In Hello World issue 9, Raspberry Pi’s own Mac Bowley shares a lesson that introduces students to databases using Python and text files. In this lesson, students create a library app for their books. This will store information about their book collection and allow them to display, manipulate, and search their collection. You will show students … Continue reading →
Learn how to create your own obedient lemmings that follow any path put in front of them. Raspberry Pi’s own Rik Cross explains how. Lemmings Lemmings is a puzzle-platformer, created at DMA Design, and first became available for the Amiga in 1991. The aim is to guide a number of small lemming sprites to safety, … Continue reading →
Learn how to create game objects that follow the path of the main player sprite. Raspberry Pi’s own Rik Cross explains all. Gradius First released by Konami in 1985, Gradius pushed the boundaries of the shoot-’em-up genre with its varied level design, dramatic boss fights, and innovative power-up system. One of the most memorable of … Continue reading →
Isometric graphics give 2D games the illusion of depth. Mark Vanstone explains how to make an isometric game map of your own. Isometric projection Most early arcade games were 2D, but in 1982, a new dimension emerged: isometric projection. The first isometric game to hit arcades was Sega’s pseudo-3D shooter, Zaxxon. The eye-catching format soon … Continue reading →
Effective animation gave Donkey Kong barrels of personality. Raspberry Pi’s own Rik Cross explains how to create a similar walk cycle. Donkey Kong wasn’t the first game to feature an animated character who could walk and jump, but on its release in 1981, it certainly had more personality than the games that came before it. … Continue reading →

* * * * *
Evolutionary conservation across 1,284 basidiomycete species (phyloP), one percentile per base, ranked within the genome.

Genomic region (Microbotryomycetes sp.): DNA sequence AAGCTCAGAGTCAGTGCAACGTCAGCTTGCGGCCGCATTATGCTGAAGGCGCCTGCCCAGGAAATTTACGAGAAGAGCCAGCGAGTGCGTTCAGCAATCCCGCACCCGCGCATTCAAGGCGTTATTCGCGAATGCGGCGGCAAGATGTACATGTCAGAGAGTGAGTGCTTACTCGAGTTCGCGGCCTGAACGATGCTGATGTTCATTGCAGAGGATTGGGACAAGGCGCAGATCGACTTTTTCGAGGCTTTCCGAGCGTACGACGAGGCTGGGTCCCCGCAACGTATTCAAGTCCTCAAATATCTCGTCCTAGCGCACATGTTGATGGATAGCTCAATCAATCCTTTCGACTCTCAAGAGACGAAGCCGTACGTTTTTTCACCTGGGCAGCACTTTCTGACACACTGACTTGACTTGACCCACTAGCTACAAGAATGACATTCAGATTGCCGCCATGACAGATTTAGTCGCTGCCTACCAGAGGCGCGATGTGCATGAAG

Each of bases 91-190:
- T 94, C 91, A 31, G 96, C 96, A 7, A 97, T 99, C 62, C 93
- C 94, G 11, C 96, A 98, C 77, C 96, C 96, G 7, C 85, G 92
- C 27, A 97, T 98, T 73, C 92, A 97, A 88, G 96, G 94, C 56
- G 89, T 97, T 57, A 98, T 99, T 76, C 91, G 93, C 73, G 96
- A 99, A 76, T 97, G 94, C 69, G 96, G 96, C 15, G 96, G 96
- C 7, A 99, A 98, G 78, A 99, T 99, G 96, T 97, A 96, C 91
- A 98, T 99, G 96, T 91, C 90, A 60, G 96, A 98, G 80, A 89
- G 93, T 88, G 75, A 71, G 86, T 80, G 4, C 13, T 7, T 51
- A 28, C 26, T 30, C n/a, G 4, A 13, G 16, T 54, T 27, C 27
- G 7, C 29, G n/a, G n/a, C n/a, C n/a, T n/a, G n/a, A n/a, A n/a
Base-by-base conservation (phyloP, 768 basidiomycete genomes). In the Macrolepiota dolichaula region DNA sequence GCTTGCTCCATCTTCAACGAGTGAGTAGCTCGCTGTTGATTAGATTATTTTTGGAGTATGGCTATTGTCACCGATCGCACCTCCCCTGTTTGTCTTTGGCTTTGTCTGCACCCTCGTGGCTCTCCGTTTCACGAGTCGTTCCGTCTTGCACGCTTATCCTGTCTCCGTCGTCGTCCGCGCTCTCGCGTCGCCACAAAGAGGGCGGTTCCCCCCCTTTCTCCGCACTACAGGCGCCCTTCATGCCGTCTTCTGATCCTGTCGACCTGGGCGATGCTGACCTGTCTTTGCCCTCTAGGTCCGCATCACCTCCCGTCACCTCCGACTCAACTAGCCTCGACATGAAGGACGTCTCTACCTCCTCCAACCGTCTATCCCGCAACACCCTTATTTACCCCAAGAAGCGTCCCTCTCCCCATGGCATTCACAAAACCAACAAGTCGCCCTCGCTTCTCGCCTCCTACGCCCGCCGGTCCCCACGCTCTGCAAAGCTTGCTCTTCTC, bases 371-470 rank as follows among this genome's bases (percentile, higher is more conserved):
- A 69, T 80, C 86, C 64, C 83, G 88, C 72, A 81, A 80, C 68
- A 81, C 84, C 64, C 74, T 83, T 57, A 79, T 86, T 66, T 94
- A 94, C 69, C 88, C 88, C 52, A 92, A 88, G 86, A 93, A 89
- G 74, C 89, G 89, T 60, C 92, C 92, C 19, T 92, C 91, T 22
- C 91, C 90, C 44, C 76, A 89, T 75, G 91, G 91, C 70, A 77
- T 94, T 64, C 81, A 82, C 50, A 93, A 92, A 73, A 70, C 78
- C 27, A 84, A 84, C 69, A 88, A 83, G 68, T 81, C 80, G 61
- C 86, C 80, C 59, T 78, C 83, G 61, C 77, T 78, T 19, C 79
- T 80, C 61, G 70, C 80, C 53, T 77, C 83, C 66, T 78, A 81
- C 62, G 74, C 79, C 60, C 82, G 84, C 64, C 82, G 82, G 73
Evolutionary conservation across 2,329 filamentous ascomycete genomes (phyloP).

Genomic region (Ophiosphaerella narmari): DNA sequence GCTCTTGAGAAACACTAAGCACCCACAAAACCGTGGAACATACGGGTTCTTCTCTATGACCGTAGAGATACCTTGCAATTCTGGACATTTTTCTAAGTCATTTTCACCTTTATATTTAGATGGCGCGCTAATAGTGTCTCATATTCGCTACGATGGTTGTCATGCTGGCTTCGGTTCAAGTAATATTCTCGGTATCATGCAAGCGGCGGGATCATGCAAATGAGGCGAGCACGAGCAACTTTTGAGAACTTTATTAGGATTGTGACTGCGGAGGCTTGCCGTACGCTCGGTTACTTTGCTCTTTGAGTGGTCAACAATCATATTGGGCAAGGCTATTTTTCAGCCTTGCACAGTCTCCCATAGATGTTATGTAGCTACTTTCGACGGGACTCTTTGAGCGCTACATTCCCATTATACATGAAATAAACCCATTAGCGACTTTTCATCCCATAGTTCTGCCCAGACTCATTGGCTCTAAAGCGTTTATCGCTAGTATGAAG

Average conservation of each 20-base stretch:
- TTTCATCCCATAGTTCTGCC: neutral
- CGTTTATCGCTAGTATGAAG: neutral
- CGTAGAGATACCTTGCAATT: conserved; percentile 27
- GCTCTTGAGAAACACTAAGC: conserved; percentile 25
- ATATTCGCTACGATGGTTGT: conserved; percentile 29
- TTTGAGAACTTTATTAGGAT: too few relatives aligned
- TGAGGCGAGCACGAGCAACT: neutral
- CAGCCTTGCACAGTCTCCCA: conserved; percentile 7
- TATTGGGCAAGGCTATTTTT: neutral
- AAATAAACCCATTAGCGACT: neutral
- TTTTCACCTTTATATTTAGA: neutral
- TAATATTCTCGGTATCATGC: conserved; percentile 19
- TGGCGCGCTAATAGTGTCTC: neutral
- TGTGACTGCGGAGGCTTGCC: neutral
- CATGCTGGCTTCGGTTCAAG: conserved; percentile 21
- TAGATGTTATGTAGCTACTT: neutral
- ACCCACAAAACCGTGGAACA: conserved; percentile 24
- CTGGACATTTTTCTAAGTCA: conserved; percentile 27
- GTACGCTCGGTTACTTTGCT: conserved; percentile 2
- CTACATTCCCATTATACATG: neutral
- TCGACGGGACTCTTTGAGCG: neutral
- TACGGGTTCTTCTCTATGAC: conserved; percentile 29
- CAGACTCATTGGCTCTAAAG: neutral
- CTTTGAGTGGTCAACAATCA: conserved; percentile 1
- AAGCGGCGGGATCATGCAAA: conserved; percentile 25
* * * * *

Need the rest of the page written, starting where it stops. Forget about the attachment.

Unparalleled depth in a 2D game: PyGame Zero extraordinaire Daniel Pope shows you how to recreate a zooming starfield effect straight out of the eighties arcade classic Gyruss. The crowded, noisy realm of eighties amusement arcades presented something of a challenge for developers of the time: how can you make your game stand out from … Continue reading →
Rik Cross, Senior Learning Manager here at the Raspberry Pi Foundation, shows you how to recreate the deadly explosions in the classic game, Bomberman. Creating Bomberman Bomberman was first released in the early 1980s as a tech demo for a BASIC compiler, but soon became a popular series that’s still going today. Bomberman sees players use … Continue reading →
Atari’s Breakout was one of the earliest video game blockbusters. Here’s how to recreate it in Python. Atari Breakout The games industry owes a lot to the humble bat and ball. Designed by Allan Alcorn in 1972, Pong was a simplified version of table tennis, where the player moved a bat and scored points by … Continue reading →
Rik Cross, Senior Learning Manager here at Raspberry Pi, shows you how to recreate the spawning of objects found in the balloon-bursting arcade gem Pang. Capcom’s Pang Programmed by Mitchell and distributed by Capcom, Pang was first released as an arcade game in 1989, but was later ported to a whole host of home computers, … Continue reading →
I do not really have any spare time. (Toddler, job, very demanding cat, lots of LEGO to tidy up.) If I did, I like to imagine that I’d come up with something like this to do with it. From someone calling themselves Banjowise (let me know what your real name is in the comments, please, … Continue reading →